20.9.17

Residency routine

Rainy and gray again today, so here's a pic from inside the #MaverickWritingStudios building from two days ago. • #latergram #VermontStudioCenter #Vermont #JohnsonVT #insideout #fromawindow #fromthewindow #reflection

At Vermont Studio Center, they feed us three times a day: 7:30-9:00 am, 12:00-12:45 pm and 6:00-6:45 pm. At home I usually wake up at 8 am, but here I try to be at breakfast by 7:45 am and try not to linger beyond 8:30. I figure since the dining hall is a one-minute walk from my residence (two minutes in the morning if I have to wait at the T-junction for the elementary school buses to pass), and since the residency has freed me from the time I would spend cooking or thinking about what to eat or ordering food, I should make the most of what they're providing and get up earlier to extend my work day.

After breakfast, I pop a slice of lemon and bag of Earl Grey tea into the forest green coffee mug they gave us on the first day ("write your name in permanent marker on the bottom, or you'll get them all mixed up"), top it up with boiling water, then fill my black Zojirushi flask with boiling water, so that I can make more tea in my studio later, and I'm ready to go write. In my second-storey studio, my desk is about a meter wide, bisected by the dictionaries on which I place my laptop (I prefer to keep the laptop screen at eye level, while typing on a Bluetooth keyboard on the desk). To the left of my laptop are my sprawled, handwritten notes, folders and a desk lamp that gives off a warm yellow light; together with the dark wood of the desk, it makes the place feel cosy and writerly (I am captive to Western, Romantic images of what it means to write, I know). To the right of my laptop is an even messier hodgepodge of teabags (Earl Grey, genmaicha, camomile), snacks (nuts, cheese, fruit, Reese's peanut butter cups) and personal items like headphones, lip balm, tissues and a microfibre cloth for cleaning my glasses. I keep nothing in the desk drawers because I'm afraid of forgetting them when I leave at the end of the residency.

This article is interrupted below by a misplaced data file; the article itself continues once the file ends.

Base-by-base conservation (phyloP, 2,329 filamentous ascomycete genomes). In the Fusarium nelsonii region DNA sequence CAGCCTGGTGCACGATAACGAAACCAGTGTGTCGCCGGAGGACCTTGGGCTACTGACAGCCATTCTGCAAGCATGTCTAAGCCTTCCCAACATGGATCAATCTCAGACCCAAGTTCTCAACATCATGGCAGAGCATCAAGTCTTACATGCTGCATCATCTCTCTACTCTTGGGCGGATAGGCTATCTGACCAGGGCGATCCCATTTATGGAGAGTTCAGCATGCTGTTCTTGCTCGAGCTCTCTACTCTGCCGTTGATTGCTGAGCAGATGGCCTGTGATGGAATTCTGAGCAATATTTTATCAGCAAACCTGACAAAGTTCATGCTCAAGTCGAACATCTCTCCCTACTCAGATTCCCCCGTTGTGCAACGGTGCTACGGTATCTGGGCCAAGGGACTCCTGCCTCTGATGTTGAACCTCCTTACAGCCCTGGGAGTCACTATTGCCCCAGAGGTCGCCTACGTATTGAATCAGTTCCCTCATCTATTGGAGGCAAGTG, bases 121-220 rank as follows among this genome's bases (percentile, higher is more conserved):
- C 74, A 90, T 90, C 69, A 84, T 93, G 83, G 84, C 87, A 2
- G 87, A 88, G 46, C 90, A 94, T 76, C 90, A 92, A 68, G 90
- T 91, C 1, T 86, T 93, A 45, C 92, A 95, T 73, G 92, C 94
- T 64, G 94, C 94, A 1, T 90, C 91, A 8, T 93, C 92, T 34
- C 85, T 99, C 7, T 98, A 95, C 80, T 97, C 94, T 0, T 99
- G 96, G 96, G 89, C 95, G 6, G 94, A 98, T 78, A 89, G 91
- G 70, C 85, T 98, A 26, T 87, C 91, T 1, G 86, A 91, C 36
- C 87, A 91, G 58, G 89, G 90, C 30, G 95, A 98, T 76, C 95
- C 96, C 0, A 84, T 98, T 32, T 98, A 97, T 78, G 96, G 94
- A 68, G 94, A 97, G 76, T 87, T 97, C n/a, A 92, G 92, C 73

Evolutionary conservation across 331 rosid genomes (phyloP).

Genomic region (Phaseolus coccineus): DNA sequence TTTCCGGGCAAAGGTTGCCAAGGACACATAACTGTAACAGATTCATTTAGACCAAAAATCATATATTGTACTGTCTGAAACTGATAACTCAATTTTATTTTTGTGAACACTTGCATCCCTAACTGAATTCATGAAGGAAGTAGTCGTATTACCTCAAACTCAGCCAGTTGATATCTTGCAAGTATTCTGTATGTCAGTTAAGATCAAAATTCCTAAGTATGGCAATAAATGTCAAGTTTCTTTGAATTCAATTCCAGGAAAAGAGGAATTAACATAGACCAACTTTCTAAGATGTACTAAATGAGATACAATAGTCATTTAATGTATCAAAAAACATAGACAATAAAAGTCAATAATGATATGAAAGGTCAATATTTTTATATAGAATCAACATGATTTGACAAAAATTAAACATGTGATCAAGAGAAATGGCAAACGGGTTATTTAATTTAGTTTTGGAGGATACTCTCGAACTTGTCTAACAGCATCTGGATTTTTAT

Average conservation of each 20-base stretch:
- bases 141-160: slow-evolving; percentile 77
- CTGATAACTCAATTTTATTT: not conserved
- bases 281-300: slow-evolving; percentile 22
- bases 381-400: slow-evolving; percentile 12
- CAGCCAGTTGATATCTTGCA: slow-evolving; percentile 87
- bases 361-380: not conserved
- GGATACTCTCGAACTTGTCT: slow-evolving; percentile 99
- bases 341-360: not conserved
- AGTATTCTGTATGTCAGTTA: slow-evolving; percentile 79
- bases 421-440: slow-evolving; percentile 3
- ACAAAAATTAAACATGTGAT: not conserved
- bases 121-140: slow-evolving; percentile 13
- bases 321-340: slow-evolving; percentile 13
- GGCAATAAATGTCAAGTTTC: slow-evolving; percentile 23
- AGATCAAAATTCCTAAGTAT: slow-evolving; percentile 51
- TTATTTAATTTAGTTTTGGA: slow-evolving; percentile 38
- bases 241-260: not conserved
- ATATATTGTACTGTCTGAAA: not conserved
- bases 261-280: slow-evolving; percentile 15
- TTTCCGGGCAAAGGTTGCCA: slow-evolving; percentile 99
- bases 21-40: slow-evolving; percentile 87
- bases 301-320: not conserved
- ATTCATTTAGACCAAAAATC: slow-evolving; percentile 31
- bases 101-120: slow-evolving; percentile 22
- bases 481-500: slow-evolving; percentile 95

The first week I was here, it rained every day, almost all day, and I kept looking out of my window (to the left of my desk) to listen to the rushing water in the Gihon River. From the second week, it has been sunny every day and the water levels have fallen significantly. I could go wading in the river, I suppose, and feel the curve of its rounded, cool stones under my feet. But the river seems to be the domain of the ducks, who show up every mid-morning and every evening around 5 pm and honk to each other, dive underwater to feed or perch on a rock to groom their feathers if the sun is out (there is a rock directly in the middle of the river, that is also directly at the centre of my window view). Often one or two ducks swoop dramatically down from the sky like divebombers. The loud splash with which they land---which is what usually snaps my gaze to the window, I have not yet witnessed the actual dives---belies their panache as they surface, paddle nonchalantly and greet their friends (or maybe rivals, sometimes there is truculent honking and an uncertain fluttering of wings).

Single-digit temperatures and dreamy fog this morning, but by 9 am the sun was out. • #VermontStudioCenter #Vermont #JohnsonVT #sunny #viewfrommywindow